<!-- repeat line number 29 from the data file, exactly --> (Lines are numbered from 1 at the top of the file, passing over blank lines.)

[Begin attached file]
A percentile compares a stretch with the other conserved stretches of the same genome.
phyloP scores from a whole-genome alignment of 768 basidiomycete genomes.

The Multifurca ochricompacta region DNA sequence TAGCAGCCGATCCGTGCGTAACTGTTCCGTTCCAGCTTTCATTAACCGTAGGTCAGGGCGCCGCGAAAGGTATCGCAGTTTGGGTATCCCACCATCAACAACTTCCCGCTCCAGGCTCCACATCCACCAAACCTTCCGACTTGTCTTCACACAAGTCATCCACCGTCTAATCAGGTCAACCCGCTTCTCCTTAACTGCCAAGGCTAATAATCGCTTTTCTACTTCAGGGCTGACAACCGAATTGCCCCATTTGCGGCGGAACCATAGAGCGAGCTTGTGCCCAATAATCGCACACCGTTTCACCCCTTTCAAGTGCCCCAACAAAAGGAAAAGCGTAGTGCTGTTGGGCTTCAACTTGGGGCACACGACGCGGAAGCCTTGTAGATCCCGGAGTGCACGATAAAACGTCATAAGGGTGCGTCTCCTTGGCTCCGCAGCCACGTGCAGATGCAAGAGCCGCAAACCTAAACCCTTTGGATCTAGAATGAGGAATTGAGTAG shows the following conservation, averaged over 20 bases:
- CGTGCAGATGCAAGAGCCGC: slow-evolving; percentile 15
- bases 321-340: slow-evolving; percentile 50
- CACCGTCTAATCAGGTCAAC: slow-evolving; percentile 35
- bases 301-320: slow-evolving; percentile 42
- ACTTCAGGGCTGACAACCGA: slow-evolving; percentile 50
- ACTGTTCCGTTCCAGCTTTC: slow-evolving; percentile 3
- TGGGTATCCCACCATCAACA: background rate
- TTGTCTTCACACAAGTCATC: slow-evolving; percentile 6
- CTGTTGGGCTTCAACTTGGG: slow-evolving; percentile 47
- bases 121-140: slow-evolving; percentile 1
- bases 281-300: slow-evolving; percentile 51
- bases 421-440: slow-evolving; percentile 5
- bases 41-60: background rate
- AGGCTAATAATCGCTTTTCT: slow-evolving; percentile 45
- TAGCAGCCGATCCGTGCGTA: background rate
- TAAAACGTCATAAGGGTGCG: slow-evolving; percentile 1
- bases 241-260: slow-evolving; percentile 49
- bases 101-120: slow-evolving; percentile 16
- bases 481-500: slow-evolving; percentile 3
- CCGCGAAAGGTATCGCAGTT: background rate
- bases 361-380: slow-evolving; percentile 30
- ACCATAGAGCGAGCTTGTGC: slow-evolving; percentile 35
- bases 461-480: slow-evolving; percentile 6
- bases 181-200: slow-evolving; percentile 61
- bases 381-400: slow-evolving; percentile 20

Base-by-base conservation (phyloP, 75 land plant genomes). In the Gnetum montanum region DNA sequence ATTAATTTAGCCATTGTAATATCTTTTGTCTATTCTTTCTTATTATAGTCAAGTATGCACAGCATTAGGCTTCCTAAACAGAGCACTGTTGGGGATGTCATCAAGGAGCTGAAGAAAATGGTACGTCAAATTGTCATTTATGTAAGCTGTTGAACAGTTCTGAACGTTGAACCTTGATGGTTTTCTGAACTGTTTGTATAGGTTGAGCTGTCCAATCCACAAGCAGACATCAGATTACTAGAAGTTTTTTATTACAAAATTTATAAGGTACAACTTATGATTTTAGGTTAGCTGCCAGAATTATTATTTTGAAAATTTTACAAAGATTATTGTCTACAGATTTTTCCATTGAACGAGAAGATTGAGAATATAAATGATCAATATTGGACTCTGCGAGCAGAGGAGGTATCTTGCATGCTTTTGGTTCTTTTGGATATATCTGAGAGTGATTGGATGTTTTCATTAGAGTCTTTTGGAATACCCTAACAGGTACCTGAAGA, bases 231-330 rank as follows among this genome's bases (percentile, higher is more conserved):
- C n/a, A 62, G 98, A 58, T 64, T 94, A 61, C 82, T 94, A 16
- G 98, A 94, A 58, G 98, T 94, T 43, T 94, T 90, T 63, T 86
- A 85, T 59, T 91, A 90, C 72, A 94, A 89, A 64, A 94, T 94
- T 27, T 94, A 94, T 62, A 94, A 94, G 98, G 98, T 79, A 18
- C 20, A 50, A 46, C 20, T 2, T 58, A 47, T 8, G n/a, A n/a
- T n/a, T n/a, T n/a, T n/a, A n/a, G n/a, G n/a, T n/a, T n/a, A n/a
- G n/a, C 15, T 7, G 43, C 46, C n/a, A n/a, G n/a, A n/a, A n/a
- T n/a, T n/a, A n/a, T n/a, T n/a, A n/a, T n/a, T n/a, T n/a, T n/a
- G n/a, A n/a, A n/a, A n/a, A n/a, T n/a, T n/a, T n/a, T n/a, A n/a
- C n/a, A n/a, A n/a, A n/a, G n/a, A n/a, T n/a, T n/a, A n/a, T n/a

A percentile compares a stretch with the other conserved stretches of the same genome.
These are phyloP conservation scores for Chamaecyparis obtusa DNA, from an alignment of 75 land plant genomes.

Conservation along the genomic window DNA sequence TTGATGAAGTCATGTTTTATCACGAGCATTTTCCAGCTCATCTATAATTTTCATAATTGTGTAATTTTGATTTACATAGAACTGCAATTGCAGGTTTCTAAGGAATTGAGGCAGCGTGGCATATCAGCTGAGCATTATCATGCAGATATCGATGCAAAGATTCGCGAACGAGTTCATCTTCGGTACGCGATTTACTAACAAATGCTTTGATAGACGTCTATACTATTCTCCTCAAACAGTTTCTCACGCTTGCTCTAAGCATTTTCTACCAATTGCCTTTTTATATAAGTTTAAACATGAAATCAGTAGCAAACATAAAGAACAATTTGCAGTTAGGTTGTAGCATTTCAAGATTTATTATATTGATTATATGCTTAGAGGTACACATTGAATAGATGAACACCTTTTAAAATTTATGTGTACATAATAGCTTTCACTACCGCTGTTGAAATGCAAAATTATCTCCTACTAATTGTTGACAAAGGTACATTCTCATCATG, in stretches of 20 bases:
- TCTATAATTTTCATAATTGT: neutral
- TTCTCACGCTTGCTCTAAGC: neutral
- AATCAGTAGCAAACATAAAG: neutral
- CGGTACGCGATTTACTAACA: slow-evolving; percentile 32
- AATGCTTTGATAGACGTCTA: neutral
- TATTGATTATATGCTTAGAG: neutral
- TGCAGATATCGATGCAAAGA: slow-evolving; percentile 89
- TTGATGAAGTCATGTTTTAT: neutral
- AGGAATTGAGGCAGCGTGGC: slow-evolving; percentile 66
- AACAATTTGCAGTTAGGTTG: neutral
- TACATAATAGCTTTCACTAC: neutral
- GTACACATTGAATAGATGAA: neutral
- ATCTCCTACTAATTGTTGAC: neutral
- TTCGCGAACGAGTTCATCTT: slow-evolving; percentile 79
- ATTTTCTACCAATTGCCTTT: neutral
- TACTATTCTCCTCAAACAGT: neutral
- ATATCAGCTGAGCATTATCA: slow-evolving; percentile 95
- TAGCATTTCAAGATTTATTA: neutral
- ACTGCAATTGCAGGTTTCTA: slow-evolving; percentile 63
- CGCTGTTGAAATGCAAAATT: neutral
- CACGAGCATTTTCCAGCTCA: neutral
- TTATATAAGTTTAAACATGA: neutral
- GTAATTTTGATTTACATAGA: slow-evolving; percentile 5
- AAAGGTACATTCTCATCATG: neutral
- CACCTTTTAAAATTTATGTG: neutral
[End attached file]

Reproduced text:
Base-by-base conservation (phyloP, 75 land plant genomes). In the Gnetum montanum region DNA sequence ATTAATTTAGCCATTGTAATATCTTTTGTCTATTCTTTCTTATTATAGTCAAGTATGCACAGCATTAGGCTTCCTAAACAGAGCACTGTTGGGGATGTCATCAAGGAGCTGAAGAAAATGGTACGTCAAATTGTCATTTATGTAAGCTGTTGAACAGTTCTGAACGTTGAACCTTGATGGTTTTCTGAACTGTTTGTATAGGTTGAGCTGTCCAATCCACAAGCAGACATCAGATTACTAGAAGTTTTTTATTACAAAATTTATAAGGTACAACTTATGATTTTAGGTTAGCTGCCAGAATTATTATTTTGAAAATTTTACAAAGATTATTGTCTACAGATTTTTCCATTGAACGAGAAGATTGAGAATATAAATGATCAATATTGGACTCTGCGAGCAGAGGAGGTATCTTGCATGCTTTTGGTTCTTTTGGATATATCTGAGAGTGATTGGATGTTTTCATTAGAGTCTTTTGGAATACCCTAACAGGTACCTGAAGA, bases 231-330 rank as follows among this genome's bases (percentile, higher is more conserved):